Do university graduates lack the hands-on skills they need to succeed in the world of startups? Are MBAs too traditional to keep up with fast-paced technology companies? Is Berlin suffering from a talent drought? Andrew Hoag, Managing Director Europe at career accelerator Startup Institute, tackles these questions and more…
As startups in Berlin continue to thrive, demand for jobs in the city’s startups is projected to soar over the coming years. According to a recent study by McKinsey, 100,000 jobs will be created in the city by 2020. Without the right talent, however, the lifeblood of these exciting startups will dry up.
Talent is key for startup success – arguably even more important than money – and if there’s one thing that keeps founders awake at night, it’s the worry that they won’t be able to find the right employees and get them motivated as quickly as possible. This subject often comes up in conversations with Berlin founders and VCs – many are concerned that the city is tapped out of talent.
Universities and traditional business schools aren’t developing the right talent to help Berlin’s founders grow their businesses. From Humboldt to Heidelberg, Germany has some of the most prestigious universities in Europe, but a formal, academic education doesn’t necessarily equip graduates for the workplace. Although university provides an environment for students to grow intellectually and develop their independence and social skills, it does not necessarily prepare people for real-world workplaces, especially in today’s fast-growing innovation economy.
The MBA – the original vocational qualification – isn’t right for the startup world, either. Created to teach vital skills that weren’t taught at university or in the workplace, the MBA curriculum prepares managers for careers at big corporates but doesn’t address what is required to work in the world of fast-paced tech startups, where agile thinking, initiative, and a willingness to fail are more applicable than CAPM and managerial accounting.
With universities and business schools failing to produce the particular type of talent sought after by startups, new educational programs called career accelerators have emerged to help address the issue of talent. These accelerators focus on incubating people instead of companies, as in the traditional accelerator model, and create a pipeline of exceptional individuals who have the tri-fecta of technical skills, cultural acumen, and relationships to hit the ground running at a startup.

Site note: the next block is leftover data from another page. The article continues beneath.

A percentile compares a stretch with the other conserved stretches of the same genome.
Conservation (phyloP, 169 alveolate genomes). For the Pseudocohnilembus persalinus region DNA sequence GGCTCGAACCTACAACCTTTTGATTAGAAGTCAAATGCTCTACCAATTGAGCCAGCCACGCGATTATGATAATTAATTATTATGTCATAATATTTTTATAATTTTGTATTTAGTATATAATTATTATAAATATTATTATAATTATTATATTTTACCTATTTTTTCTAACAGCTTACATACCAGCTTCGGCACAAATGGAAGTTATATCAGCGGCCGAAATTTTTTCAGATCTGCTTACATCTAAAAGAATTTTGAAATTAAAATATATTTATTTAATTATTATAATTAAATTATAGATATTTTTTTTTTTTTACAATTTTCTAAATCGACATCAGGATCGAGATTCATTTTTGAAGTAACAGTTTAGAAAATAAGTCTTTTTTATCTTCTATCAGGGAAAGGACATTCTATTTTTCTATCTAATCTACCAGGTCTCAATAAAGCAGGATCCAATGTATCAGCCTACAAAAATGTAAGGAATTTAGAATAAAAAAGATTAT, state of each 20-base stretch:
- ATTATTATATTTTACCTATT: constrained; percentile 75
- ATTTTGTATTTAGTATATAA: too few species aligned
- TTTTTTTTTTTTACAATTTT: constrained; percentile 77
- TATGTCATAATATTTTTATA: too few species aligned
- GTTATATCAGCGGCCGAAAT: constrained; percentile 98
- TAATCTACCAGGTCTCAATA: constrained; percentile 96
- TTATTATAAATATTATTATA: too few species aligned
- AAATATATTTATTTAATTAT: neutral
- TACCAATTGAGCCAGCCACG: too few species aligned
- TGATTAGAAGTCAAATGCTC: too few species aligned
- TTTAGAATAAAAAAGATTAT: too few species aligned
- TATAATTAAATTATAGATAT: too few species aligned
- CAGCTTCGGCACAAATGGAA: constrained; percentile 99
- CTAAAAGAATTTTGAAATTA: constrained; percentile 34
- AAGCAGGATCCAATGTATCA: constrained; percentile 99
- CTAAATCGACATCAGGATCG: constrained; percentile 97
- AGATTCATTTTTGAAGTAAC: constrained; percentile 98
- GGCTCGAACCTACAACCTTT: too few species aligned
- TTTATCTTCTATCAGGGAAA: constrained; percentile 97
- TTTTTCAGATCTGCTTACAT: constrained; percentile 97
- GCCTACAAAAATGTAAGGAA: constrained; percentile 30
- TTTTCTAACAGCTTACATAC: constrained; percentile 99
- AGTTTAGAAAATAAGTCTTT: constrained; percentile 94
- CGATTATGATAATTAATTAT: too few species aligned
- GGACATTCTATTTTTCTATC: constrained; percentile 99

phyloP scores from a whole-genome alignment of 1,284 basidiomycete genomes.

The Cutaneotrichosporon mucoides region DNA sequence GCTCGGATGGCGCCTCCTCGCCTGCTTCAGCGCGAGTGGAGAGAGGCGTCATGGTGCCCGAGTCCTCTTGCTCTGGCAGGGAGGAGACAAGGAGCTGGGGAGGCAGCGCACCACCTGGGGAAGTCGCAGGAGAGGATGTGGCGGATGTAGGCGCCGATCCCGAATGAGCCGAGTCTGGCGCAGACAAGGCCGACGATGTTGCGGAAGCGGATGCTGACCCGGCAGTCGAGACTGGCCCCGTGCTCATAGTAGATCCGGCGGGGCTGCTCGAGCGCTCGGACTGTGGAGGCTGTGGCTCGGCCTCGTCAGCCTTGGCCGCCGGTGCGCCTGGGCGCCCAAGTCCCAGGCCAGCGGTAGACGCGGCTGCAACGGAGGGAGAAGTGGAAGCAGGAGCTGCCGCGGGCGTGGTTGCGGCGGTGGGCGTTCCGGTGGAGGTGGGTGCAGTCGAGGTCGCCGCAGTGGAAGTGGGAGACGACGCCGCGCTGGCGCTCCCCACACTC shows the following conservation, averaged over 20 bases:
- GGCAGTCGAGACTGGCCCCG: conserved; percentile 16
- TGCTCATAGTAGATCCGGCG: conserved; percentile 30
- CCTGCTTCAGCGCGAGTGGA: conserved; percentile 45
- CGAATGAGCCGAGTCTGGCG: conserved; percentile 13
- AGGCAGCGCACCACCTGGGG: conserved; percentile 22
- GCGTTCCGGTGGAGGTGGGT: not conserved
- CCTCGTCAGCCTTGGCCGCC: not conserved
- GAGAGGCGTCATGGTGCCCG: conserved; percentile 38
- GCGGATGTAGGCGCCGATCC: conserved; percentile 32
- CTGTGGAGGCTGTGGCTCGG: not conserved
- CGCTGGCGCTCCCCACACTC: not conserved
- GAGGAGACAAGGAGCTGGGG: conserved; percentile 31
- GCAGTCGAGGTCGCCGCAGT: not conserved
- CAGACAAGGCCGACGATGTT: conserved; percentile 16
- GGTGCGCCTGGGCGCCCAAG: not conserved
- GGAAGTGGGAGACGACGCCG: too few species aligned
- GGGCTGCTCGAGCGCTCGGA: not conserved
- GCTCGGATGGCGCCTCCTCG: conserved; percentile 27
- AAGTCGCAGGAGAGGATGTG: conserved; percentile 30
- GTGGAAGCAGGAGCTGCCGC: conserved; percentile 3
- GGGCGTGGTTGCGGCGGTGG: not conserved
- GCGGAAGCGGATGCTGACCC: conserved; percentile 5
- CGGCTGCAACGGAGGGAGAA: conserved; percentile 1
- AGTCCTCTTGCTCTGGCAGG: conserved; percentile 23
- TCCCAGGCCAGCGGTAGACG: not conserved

Aware that startups require more than just great founders to succeed, career accelerators offer training throughout the talent stack, with programmes targeting technical fields like web development and product design as well as business fields including digital marketing and sales.
Of course there are excellent online resources available for people who want to develop hard skills. Codecademy is out there for people keen to learn the basics of coding and sites like StackOverflow are valuable resources for both novice and expert programmers. However, online learning is not always the ideal way to develop the well-rounded skills necessary to work in a startup, where constant communication with team members is paramount.
So in addition to technical skills, career accelerators also teach the soft skills required to succeed. Startups have unique cultural challenges, from rapidly changing team dynamics to endless ambiguity and imperfect information. Engineers in Germany, for example, don’t necessarily lack coding skills, but rather the empathy for the customer required to build a great product.
At career accelerators, students learn directly from startup veterans and work on real-world projects to develop cultural acumen and leadership skills. Additionally, students get introduced to employees already working in successful startups and can begin to build their professional network.
Just as in the world of MBAs, where Harvard has a different educational approach from the London Business School and INSEAD, so too are there different philosophies on vocational training for a career in startups. Career accelerators like Startup Institute – recently launched in Berlin – and Fullbridge offer different experiences to skills bootcamps like General Assembly and Makers Academy. So it’s important for aspiring students to learn more about what they need and what is the right programme for them.
With its recent arrival in Berlin, Startup Institute hopes to help address the startup skills gap by providing a pipeline of talent to fuel the capital’s startup economy for years to come. Not only is this a boost for the city’s startups, it also offers ambitious individuals a means to get out of the corporate hamster wheel. Even regular Berliners can get excited by the prospect of joining some of the city’s most exciting startups including Delivery Hero and Locafox.
Image credit: Flickr user MWE.Daniel
For related posts, check out
- Career accelerator Startup Institute launches in Berlin and London
- Too many accelerators: Are corporate startup programmes doing more harm than good?
- Schools of entrepreneurship: Why an MBA matters and how Oxford and MIT stack up